Woman found guilty in 5-year-old’s death

As the courthouse elevator descended, 36-year-old Roberto Flores stared at a photograph of his daughter, Zoraida, in the palm of his hand.

“It’s over,” he said as he stepped out.

With tears in his eyes, he got off on the third floor and walked a line of 12 jurors, shaking their hands.

“Thank you,” he said to each one.

After two hours of deliberation on Monday, the jurors had found Martha Flores, Roberto Flores’ ex-wife, guilty of first-degree murder by child abuse for the death of 5-year-old Zoraida

Roberto Flores had left for work about 5:15 a.m. on Jan. 28, 2001, leaving Zoraida in the care of Martha Flores. Martha Flores’ three children were also at the home.

Doctors determined that about 20 minutes after her father had left, Zoraida received a fatal blow to the head that killed her within an hour, prosecutor Pam Weckerly said.

Martha Flores’ defense attorney, Al Lasso, tried to convince the jury that the head wound that killed Zoraida took hours to kill her.

Martha Flores, 31, told authorities she found Zoraida unresponsive and soaked in urine in her bed after her husband left for work. She tried to revive her, changed her clothes and put up her hair before she went to a neighbor’s for help.

Lasso said he believed Zoraida was dead when Martha Flores’ found her and hinted Roberto Flores could be the culprit. Lasso said Martha Flores loved Zoraida and treated her like her own daughter.

But prosecutors told the jury that Martha Flores despised Zoraida because she competed for Roberto Flores’ attention. Martha Flores had told Zoraida’s teacher that the girl was her enemy, prosecutors said.

“She didn’t want this girl around,” Weckerly said.

Despite the fact that Martha Flores called 911 at 5:53 a.m. about Zoraida’s condition, it was the Las Vegas police who first informed Roberto Flores about his daughter, six hours later at the Luxor where he worked as a food worker.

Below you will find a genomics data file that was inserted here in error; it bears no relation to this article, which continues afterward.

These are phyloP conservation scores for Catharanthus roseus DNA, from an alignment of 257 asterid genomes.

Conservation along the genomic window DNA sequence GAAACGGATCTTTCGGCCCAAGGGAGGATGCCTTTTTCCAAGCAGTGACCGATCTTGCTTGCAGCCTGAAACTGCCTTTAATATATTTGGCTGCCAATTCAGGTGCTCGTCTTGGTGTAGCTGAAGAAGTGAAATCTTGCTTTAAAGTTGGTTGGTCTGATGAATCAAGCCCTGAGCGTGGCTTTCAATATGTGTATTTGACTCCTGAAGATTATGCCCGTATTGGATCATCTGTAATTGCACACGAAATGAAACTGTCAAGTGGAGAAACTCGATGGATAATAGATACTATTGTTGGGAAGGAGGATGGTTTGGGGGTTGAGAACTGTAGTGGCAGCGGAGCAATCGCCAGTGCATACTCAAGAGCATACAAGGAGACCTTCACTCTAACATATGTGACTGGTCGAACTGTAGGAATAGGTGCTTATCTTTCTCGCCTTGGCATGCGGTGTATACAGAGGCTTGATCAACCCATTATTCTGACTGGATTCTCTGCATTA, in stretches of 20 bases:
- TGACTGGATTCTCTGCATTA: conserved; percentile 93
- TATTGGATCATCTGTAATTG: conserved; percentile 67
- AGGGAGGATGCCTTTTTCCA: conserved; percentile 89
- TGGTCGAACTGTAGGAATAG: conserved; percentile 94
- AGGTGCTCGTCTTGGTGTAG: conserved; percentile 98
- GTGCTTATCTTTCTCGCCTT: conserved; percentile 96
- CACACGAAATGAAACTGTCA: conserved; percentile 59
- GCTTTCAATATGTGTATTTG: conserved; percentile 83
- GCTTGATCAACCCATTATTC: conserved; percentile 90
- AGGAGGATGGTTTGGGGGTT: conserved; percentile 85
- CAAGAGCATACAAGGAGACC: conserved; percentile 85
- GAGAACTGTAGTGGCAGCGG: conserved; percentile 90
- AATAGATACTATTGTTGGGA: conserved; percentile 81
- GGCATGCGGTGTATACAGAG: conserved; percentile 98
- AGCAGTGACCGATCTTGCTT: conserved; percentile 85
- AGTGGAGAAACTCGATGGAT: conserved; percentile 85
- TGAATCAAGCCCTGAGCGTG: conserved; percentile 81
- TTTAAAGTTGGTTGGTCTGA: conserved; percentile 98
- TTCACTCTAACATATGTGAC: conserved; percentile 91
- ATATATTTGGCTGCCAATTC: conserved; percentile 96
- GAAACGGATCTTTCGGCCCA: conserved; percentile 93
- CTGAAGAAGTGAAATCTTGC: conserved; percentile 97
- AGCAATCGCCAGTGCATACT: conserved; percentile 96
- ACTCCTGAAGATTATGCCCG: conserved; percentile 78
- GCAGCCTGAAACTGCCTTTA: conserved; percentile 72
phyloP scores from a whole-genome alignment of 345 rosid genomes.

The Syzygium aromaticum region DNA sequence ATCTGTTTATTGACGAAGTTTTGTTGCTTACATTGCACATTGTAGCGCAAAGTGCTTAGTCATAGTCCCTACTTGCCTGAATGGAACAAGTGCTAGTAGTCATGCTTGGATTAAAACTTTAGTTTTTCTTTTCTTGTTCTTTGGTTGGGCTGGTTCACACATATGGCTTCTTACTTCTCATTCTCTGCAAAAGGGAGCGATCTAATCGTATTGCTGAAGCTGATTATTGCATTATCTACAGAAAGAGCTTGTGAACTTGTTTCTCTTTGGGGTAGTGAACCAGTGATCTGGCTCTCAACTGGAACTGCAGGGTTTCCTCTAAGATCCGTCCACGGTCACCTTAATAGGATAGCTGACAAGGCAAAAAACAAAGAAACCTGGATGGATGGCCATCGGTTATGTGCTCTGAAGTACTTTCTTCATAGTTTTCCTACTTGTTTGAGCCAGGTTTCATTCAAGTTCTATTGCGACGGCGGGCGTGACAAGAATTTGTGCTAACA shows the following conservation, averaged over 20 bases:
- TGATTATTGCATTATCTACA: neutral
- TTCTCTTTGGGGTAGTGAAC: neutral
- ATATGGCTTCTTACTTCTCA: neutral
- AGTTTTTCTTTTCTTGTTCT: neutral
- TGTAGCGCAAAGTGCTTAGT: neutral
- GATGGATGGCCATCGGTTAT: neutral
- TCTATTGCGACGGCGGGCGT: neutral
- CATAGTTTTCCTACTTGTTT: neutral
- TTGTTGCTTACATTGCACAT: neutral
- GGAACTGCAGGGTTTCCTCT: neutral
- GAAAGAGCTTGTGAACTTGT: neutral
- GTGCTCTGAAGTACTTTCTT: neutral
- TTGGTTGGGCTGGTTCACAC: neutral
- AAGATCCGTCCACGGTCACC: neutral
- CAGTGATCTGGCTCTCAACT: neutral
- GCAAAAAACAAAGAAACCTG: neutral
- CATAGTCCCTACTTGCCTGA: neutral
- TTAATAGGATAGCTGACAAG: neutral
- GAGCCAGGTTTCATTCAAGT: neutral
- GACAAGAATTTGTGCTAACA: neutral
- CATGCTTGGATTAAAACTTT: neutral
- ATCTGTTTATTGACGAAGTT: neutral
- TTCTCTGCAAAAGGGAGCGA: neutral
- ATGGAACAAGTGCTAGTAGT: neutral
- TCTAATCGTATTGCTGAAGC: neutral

A Las Vegas detective testified that the grieving father collapsed.

He had married Martha Flores, who was pregnant with her third child, in 2000. He met her after he answered a newspaper ad of hers seeking clothing for her children.

Roberto Flores had his marriage to Martha Flores annulled after he learned she was already married to another man in Mexico. She was convicted of a felony count of bigamy in 2002.

That same year, Martha Flores was convicted of first-degree murder by child abuse for Zoraida’s death, but the state Supreme Court sent the case back to District Court, finding prosecutors’ case was supported by inadmissible hearsay.

At issue was the testimony of Martha Flores’ 5-year-old daughter, Sylvia, who prosecutors believe witnessed the blow that killed Zoraida. Sylvia told multiple people that her mother and Zoraida were arguing after Zoraida wet herself and resisted getting in the shower. Martha Flores then delivered a blow that knocked Zoraida down and she never got up, according to witnesses who recounted Sylvia’s story in court after the then 6-year-old was barred from testifying.

Earlier this month, Sylvia, now 11, gave a deposition, however, in which she testified Zoraida slipped in the bathroom and hit her head. Sylvia said she did not recall what she told authorities in 2001.

Prosecutors then put her on the witness stand last week, where Sylvia recounted that she had, in fact, seen her mother hit Zoraida in the bathroom, and Zoraida fell down but got back up.

District Judge Joseph Bonaventure will sentence Martha Flores next week. Her previous sentence was 20 years to life, which she has been serving since the 2002 conviction.

For prosecutor Bill Kephart, who has been on the case since the first trial, the verdict was emotional.

“It’s a little kid,” he said. “It eats me up.”

He hugged Roberto Flores and his family after the verdict was read.

In 2003, Roberto Flores married Zoraida’s mother, Cynthia, and they have a 4-year-old son. They also have Cynthia Flores’ 9-year-old daughter from a previous relationship.

But it was Zoraida who filled his thoughts Monday. He choked up as he recalled how she loved to run.

And he remembered how “she’d kiss me a lot.”

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